New Zealand head coach Ian Foster praised his side’s “brilliant” defence for holding out Ireland in the final stages of their thrilling World Cup quarter-final in Paris.
Ireland went through 37 phases in search of a game-winning try before Sam Whitelock won a penalty in injury time.
The All Blacks now face Argentina in Friday’s semi-final in Paris.
“I am so proud of the way we played. Our defence, particularly in that last part, was brilliant,” said Foster.
“I thought we were really good. We were disciplined, we held our cool. I thought defensively we made some shifts and found a way of stopping their line breaks coming to us.”
Six Nations champions Ireland topped Pool B after beating the likes of South Africa and Scotland and were on a 17-match winning run.
Andy Farrell’s world number one side never led the game in Paris but came closest in the closing stages when replacement hooker Ronan Kelleher was held up over the tryline by Jordie Barrett.
This came before the final Irish onslaught in which New Zealand’s defence held firm.
“I actually felt quite calm, to be honest. They were going with a cut-and-paste attack, doing the same sort of things,” Foster added.
He highlighted the work of assistant coaches Scott McLeod and former Ireland head coach Joe Schmidt in his team’s run to the last four.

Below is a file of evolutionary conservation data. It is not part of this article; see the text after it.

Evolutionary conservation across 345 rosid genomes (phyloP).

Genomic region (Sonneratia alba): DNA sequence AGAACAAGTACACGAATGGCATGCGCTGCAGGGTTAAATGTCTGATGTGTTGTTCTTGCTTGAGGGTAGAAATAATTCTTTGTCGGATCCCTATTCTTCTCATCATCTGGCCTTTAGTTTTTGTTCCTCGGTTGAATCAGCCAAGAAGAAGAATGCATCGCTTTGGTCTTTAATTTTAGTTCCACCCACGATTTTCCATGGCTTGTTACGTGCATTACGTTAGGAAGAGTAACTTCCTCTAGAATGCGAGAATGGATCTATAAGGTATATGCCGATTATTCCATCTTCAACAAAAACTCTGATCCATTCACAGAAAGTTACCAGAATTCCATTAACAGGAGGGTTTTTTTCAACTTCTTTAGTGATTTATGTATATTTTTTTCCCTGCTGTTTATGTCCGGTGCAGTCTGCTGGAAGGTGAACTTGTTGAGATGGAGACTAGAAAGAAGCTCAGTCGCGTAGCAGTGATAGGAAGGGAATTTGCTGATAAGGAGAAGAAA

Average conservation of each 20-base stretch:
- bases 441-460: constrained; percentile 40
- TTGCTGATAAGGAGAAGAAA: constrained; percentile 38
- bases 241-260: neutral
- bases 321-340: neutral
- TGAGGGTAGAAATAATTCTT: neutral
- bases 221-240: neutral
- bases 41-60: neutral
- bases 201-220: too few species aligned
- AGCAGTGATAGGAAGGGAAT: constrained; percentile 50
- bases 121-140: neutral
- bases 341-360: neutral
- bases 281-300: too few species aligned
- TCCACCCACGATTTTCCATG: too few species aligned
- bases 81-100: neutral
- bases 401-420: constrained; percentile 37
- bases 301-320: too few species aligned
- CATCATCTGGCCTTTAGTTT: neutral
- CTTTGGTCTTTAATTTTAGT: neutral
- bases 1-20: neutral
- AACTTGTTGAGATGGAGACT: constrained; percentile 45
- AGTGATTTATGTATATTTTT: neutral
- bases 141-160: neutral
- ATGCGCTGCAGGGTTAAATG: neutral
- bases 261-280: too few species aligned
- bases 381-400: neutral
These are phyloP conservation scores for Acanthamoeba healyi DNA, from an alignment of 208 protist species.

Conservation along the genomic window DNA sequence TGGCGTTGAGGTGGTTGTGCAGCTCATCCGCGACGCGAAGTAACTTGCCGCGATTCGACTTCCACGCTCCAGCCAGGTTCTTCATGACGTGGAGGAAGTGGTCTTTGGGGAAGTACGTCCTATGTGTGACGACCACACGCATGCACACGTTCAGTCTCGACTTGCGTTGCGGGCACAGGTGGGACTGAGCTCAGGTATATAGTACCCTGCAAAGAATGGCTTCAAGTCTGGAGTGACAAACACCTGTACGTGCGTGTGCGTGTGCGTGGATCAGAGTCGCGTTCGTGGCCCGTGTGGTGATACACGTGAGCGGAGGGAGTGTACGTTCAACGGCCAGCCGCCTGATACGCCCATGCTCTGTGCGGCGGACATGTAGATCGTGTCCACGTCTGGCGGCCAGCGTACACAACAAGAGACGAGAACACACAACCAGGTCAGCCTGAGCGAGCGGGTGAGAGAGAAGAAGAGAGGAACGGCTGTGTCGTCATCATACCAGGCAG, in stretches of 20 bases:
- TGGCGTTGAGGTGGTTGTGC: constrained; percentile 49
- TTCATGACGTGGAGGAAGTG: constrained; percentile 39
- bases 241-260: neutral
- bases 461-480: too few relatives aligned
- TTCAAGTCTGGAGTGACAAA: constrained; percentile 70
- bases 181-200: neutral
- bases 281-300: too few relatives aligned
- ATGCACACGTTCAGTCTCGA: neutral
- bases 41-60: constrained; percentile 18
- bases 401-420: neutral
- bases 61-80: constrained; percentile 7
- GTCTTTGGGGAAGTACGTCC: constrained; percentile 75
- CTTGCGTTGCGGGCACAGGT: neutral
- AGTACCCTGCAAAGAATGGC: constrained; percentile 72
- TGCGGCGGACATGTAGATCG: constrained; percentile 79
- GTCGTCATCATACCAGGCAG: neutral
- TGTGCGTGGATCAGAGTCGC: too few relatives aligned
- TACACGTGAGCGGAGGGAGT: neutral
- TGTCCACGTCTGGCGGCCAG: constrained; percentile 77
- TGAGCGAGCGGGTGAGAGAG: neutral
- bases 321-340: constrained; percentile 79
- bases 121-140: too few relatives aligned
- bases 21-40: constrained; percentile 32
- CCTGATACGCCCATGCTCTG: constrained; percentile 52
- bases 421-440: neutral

“With Scott and Joe we have been building our system for today and how we want to defend,” he said. “We are making some strides in that space and I was delighted.
“We all knew it was going to be a monster game – we had been talking about it all week – and it was. It was a real arm wrestle.”
New Zealand captain Sam Cane, who had only started one game at the competition before the match because of injury, topped the tackle stats for his side with 21.
His superb performance was underlined by a covering tackle on Hugo Keenan as the full-back broke through the All Black line.
“Our ability to defend our line for 30-plus phases at the end, that’s huge,” Cane said.
“What an atmosphere, what a game, what a tournament to be part of and I’m just really happy to have another week.
“A lot of credit has to go to Ireland. They have set the standard round world rugby for the last couple of years so we knew the challenge that we had here tonight.”
Foster’s side are now aiming to become the first side to win the World Cup four times and only the second side after South Africa in 2019 to win it after losing their opening game of the tournament.